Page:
- source: Getty Thesaurus of Geographic Names
- source: Family History Library Catalog
- the text in this section is copied from an article in Wikipedia
Arncliffe is a small village and civil parish the largest of Littondale's four settlements. Littondale is a small valley beside Upper Wharfedale, 3 miles beyond Kilnsey and its famous crag. It is part of the Craven district of the non-metropolitan county of North Yorkshire, England but is in the historic West Riding of Yorkshire.
Situated on a gravel delta above the flood-plain of the River Skirfare, Arncliffe's houses, cottages, and other buildings face in towards a large green, and outwards to green hillsides etched with limestone scars. A barn to the north of the green is a good example of the local style, with an unusual entrance, and a datestone of 1677.
Behind the village buildings are several small crofts, nearly one to each house, and beyond these, limestone walls climb the surrounding hills separating higher fields. St Oswald's church lies close to the river a little North of the village, and the road up the dale crosses the river past Bridge End where Charles Kingsley stayed, and Old Cotes, built in 1650, whose gabled porch has a 3-light window somewhat characteristic of late 17th-century houses in this area of the dales. A narrow, winding road climbs steeply southwards from the village, across the fells towards Malham. Paths also go towards Kettlewell and Starbotton.
Arncliffe was the original setting for the fictional village of Beckindale in the ITV soap opera Emmerdale Farm, from its inception in 1972 until the relocation to Esholt.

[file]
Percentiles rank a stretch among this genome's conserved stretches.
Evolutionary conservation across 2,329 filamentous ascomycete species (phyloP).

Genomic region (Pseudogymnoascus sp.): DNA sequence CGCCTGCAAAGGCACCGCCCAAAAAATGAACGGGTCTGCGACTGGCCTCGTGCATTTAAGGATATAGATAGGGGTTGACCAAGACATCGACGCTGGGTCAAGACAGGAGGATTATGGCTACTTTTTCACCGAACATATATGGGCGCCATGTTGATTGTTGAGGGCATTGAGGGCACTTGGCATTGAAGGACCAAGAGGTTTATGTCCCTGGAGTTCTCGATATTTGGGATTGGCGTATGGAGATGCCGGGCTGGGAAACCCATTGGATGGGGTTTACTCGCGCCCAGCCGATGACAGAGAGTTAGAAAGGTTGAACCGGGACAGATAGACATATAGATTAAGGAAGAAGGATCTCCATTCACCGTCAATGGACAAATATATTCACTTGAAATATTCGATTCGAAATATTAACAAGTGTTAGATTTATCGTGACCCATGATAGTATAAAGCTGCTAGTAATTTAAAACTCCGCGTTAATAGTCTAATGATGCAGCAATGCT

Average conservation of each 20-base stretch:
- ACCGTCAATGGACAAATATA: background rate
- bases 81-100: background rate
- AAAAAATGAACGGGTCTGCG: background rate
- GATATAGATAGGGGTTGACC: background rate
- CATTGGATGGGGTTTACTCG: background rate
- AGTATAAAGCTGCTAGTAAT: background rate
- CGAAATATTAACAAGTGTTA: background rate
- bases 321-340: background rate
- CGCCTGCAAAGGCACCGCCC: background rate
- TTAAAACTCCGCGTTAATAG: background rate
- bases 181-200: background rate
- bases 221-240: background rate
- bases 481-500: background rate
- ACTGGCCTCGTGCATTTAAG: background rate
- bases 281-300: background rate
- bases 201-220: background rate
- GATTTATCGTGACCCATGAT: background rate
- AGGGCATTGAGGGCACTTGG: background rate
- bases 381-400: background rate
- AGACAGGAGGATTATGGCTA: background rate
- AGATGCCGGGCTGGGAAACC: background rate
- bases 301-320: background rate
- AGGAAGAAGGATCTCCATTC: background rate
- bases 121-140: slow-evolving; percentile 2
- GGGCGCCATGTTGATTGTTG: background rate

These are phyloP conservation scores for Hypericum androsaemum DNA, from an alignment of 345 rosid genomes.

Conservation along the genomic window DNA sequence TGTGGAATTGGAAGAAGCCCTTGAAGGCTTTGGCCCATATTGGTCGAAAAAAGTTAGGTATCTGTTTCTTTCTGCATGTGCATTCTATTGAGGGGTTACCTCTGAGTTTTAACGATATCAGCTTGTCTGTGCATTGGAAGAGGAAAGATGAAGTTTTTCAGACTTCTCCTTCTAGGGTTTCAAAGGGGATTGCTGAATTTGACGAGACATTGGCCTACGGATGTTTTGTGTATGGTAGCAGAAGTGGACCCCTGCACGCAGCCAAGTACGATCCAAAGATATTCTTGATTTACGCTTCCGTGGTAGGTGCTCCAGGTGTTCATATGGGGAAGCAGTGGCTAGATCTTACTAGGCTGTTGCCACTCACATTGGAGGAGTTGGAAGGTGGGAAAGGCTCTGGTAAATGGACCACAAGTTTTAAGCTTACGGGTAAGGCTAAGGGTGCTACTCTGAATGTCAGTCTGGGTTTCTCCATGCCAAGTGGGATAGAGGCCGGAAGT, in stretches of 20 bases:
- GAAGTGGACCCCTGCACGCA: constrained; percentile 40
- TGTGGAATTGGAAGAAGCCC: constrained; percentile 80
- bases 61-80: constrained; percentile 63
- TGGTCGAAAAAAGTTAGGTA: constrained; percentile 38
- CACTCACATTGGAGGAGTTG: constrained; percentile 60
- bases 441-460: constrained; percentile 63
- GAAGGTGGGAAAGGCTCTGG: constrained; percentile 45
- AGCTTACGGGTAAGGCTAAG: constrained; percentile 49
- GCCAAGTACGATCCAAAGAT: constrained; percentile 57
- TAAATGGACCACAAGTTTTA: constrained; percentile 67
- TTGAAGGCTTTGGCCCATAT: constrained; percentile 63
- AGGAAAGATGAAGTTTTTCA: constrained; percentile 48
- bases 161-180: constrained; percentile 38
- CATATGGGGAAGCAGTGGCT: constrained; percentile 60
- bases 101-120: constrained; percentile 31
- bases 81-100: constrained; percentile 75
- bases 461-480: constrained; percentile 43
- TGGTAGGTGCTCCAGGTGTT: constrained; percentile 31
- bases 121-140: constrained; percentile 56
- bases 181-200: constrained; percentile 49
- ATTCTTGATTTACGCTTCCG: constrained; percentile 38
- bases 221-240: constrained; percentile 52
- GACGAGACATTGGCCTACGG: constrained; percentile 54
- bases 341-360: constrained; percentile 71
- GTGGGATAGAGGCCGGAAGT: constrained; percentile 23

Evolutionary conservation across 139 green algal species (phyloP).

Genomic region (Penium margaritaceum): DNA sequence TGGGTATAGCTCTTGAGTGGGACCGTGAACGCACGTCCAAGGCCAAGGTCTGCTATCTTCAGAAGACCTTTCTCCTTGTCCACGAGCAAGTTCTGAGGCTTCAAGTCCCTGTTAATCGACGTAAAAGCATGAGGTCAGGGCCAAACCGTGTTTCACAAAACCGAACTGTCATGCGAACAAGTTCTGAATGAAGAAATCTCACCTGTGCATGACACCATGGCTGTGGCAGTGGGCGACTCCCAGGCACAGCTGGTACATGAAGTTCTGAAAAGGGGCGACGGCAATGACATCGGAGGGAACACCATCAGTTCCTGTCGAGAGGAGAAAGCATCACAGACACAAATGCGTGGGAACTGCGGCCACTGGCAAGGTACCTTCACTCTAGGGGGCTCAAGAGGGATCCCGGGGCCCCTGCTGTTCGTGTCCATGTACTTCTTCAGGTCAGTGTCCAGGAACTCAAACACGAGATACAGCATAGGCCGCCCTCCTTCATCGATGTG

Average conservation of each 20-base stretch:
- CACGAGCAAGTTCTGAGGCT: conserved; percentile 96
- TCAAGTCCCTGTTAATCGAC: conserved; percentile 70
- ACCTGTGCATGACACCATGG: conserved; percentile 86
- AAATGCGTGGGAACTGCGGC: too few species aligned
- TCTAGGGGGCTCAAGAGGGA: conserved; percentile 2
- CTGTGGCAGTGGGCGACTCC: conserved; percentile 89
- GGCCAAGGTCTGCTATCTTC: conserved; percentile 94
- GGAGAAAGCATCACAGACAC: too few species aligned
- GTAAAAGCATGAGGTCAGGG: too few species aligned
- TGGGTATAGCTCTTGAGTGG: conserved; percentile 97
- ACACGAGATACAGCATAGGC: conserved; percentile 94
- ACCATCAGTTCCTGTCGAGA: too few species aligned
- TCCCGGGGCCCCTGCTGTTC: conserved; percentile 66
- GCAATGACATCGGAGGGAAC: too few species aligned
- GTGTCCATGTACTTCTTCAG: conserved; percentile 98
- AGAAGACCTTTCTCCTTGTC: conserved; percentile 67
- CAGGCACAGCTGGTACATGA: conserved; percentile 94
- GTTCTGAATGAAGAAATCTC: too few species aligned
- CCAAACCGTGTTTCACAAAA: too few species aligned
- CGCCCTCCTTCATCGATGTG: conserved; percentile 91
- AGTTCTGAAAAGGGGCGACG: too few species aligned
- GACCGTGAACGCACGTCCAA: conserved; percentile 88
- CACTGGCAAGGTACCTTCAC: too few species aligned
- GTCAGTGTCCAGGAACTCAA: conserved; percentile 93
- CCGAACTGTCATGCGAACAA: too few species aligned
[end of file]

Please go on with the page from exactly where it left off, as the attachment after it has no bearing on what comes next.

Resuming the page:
Arncliffe was an ecclesiastical parish in the Staincliffe Wapentake. It was situated in the Settle Registration District and the Settle Rural District in the West Riding (until 1974).
- GENUKI on Arncliffe. The GENUKI page gives numerous references to local bodies providing genealogical assistance.
- The FamilySearch wiki on the ecclesiastical parish of Arncliffe provides a list of useful resources for the local area.
- A Vision of Britain through Time on Arncliffe.
- A Vision of Britain through Time also provides links to four maps of the West Riding, produced by the United Kingdom Ordnance Survey, illustrating the boundaries between the civil parishes and the rural districts at various dates. These maps all blow up to a scale that will illustrate small villages and large farms or estates.
- Ordnance Survey West Riding 1888. The "Sanitary Districts (which preceded the rural districts) for the whole of the West Riding.
- Ordnance Survey West Riding South 1900. The rural and urban districts, not long after their introduction. (the southern part of Bradford, the southern part of Leeds, the southern part of Tadcaster Rural District, the southern part of Selby, Goole Rural District, and all the divisions of Halifax, Huddersfield, Wakefield, Doncaster, Barnsley, Rotherham and Sheffield)
- Ordnance Survey West Riding North 1900 The rural and urban districts, not long after their introduction. (rural districts of Sedbergh, Settle, Skipton, Pateley Bridge, Ripon, Knaresborough, Great Ouseburn, Clitheroe, Wharfedale, Wetherby, York, Bishopthorpe, Keighley, the northern part of Bradford, the northern part of Leeds, the northern part of Hunslet Urban District, the northern part of Tadcaster Rural District, the northern part of Selby Rural District)
- Ordnance Survey West Riding 1944. The urban and rural districts of the whole of the West Riding after the revisions of 1935.